3. Go solo in a 3-hour endurance ice race and complete it successfully. - Done! I raced the "Frosty Cheeks" 3-hour endurance race last January. If I recall correctly I finished 4th or 5th out of 6 entrants, suffered through many cramps during the race, and had a completely flat ass at the end of it. That said, I would do it all over again!
4. Race at least two hare scrambles this summer. - Done! I raced 9 out 10 District 16 hare scramble events this summer. I raced in the B class and was a mid-pack finisher throughout the season. It was a ton of fun, challenging, and an incredibly enjoyable way to spend the weekends. Overall, I was pleased with my performance but see a lot of room for improvement. The main issue I have is that my stamina is lacking. Due to having knee surgery late in 2017, racing in 2018 is likely off the table so I've got a lot of work to do to get back in shape for the 2019 racing season.
5. Complete the CAD modeling of last year’s two-stroke engine concept. - This one didn't happen. I've got a preliminary design for a new crank mechanism, but have not allocated the necessary time and energy to make this a reality.
6. Finish annihilating the invasive species called Buckthorn that has populated my land like horny rabbits and get our apple orchard going. - I decided to go racing instead, then had knee surgery. Didn't happen. Maybe I'll buy some goats and let them chew it all down (my animal-loving girlfriend is very fond of this solution).
7. Finish roughing in and laying out my track/trail on my property. - I didn't put much energy into this one either apart from maintaining what I already have.
8. Read 12 books. - I got through four in full. I did start several others and have left them in various places. Plus, I read my two-stroke book more times than I care to recall during the editing process... so does that count for the remaining 8 books?
Overall, 2017 was a good year despite not hitting all my goals. What I've started to notice is that my interests are becoming more widespread and I'm having a harder time focusing on one or two major goals for the year. I also sunk a lot of energy into my 9-5 job where I received a promotion and became the head of the engineering department. This has been a good change, but has sucked a lot out of me and I'm still trying to strike a balance so that I can get things done in my free time.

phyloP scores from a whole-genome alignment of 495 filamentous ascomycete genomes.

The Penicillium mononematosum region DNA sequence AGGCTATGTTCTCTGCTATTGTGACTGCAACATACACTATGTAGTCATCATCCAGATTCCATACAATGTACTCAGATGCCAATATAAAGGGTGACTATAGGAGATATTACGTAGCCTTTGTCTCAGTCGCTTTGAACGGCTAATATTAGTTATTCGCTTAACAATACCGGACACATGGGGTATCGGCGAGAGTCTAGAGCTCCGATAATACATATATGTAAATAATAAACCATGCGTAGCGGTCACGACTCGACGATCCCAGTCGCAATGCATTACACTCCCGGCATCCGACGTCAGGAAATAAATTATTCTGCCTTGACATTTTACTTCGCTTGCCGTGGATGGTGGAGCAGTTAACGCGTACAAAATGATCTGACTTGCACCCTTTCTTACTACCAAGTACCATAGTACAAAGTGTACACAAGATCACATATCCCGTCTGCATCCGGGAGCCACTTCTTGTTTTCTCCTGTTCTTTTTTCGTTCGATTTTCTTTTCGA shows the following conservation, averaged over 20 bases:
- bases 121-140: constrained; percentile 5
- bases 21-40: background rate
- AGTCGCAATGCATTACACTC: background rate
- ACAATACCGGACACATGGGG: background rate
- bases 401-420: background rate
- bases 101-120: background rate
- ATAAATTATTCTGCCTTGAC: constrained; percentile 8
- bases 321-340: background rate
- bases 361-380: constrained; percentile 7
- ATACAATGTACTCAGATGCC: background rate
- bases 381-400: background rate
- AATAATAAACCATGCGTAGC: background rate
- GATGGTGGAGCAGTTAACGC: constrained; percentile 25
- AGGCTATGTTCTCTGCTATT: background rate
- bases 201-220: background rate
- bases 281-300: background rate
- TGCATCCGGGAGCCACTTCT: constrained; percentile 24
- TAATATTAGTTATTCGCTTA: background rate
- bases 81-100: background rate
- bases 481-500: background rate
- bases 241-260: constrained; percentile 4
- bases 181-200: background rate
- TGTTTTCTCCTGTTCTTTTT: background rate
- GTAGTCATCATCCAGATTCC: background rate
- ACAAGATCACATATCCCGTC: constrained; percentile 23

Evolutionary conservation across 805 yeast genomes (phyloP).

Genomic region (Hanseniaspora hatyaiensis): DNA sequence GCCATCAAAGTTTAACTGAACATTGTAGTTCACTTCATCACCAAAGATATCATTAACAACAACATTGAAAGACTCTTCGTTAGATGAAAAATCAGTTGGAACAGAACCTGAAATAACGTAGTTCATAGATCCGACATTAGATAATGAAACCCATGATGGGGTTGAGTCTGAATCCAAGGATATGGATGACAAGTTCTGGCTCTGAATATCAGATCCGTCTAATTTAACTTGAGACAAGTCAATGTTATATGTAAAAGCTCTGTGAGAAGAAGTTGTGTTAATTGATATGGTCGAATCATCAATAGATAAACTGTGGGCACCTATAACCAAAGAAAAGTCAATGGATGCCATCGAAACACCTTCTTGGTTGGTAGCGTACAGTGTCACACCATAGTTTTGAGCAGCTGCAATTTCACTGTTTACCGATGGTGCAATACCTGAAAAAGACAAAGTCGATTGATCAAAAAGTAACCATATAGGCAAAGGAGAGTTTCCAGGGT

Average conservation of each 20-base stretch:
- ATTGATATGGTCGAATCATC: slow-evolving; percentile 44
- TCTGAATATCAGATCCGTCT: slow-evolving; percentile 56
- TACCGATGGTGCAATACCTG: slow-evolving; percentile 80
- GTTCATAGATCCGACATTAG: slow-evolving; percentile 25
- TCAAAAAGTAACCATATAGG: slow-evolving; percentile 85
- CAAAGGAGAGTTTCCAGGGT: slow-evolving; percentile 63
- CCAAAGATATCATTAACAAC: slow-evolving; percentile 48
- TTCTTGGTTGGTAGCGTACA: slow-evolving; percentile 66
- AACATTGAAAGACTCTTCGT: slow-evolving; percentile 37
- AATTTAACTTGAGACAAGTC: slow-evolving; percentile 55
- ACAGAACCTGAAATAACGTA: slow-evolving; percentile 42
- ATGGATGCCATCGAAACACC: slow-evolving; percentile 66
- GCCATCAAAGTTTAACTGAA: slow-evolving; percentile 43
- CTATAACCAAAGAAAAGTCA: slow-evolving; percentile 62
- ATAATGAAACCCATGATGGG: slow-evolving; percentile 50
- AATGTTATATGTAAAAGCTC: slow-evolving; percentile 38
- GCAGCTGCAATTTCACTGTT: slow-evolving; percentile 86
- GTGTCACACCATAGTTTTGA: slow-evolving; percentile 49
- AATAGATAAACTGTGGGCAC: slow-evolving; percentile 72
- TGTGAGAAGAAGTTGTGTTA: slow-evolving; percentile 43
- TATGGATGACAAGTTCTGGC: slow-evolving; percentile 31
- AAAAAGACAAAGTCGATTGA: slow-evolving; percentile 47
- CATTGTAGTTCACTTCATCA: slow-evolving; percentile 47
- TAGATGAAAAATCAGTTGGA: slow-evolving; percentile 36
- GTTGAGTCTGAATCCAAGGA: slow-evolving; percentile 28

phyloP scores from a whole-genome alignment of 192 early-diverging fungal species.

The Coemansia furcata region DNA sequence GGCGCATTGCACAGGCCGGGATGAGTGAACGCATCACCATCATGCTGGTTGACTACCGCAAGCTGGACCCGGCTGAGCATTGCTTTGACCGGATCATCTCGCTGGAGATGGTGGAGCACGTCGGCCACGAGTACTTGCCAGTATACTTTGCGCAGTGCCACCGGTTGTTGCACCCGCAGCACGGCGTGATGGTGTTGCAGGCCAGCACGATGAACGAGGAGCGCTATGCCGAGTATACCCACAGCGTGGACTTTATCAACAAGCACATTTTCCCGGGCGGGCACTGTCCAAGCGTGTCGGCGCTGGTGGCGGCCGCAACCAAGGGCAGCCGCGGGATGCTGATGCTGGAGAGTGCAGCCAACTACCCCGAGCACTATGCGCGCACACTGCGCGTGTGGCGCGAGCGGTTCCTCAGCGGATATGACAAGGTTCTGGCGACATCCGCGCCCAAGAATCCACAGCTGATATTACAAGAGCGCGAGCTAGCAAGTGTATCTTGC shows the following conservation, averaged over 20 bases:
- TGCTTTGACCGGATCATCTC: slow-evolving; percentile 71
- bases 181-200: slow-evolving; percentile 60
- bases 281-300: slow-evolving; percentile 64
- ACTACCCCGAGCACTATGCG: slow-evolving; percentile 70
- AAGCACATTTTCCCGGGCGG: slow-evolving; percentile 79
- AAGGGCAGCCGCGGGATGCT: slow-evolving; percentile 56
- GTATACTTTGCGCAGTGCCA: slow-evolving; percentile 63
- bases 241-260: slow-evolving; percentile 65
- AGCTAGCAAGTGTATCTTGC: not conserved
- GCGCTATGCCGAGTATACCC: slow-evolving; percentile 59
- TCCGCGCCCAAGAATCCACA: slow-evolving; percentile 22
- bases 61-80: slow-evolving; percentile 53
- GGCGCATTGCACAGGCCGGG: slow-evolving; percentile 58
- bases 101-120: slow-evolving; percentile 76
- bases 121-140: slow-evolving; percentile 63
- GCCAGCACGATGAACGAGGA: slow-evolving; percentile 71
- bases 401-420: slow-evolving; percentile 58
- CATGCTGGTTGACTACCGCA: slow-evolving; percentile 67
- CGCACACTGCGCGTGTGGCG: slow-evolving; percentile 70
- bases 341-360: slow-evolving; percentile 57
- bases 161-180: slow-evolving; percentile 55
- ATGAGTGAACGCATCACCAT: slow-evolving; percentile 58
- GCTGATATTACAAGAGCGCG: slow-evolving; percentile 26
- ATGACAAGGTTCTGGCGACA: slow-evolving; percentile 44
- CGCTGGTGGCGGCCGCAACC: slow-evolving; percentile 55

Looking Ahead To 2018
In 2018 I plan on setting the bar high and tackling a diverse set of goals. I'm going to continue working on striking a balance between my day job and the rest of my life. I plan on continuing to write and publish helpful content to DIY Moto Fix so that our sport remains accessible and affordable. I've also got a lot of projects of personal interest to me that I want to tackle. Here's what I'd like to get done in 2018:
1. Write and post to DIY Moto Fix monthly to keep quality content coming for you guys.
2. Fully rehab from knee surgery and in turn, come back to racing stronger than before.
3. Build the standing desk I've been designing the last few months to make working on the computer a lot more enjoyable and comfortable.
4. Learn how to become reasonably good at machining so I can be more self sufficient in the garage and execute my own designs.
5. Complete the CAD for my two-stroke engine design.
6. Prep the bike for the 2019 racing season.
7. Read 6 books.
Have you had a chance to think about the new year? What goals are you planning on setting for yourself? Leave a comment below and share them! Thanks and have a great year!
I'm excited to announce that The Two Stroke Dirt Bike Engine Building Handbook is here! We've been working incredibly hard to wrap up the last few details of this project and I'm happy to say we've finally arrived. Book printing is complete, they've arrived at our warehouse, are pre-packaged for shipment, and we've buttoned up the last of the logistical details.
Simply follow this link to grab your copy: The Two Stroke Dirt Bike Engine Building Handbook
While simpler than four-stroke engines, two-stroke engines still must be meticulously assembled in order to ensure they run trouble-free and last a long time. Using the feedback we've gotten on our four-stroke book as a starting point, I set out to write a comprehensive guide that delivers all the information a builder needs to complete a major overhaul from start to finish.
I used three different engines to ensure all the common design variants across manufactures were captured so that the reader will not have a problem tackling any engine build they encounter.
I've also gone far beyond just capturing the rebuild process and have included chapters on important topics that must be understood in order to correctly diagnose problems, inspect parts, and reassemble the engine. Within the book you'll find info on tests used to diagnose problems, a discussion on premature wear, and a thorough how-to on using all the precision measurement tools necessary for correctly inspecting components.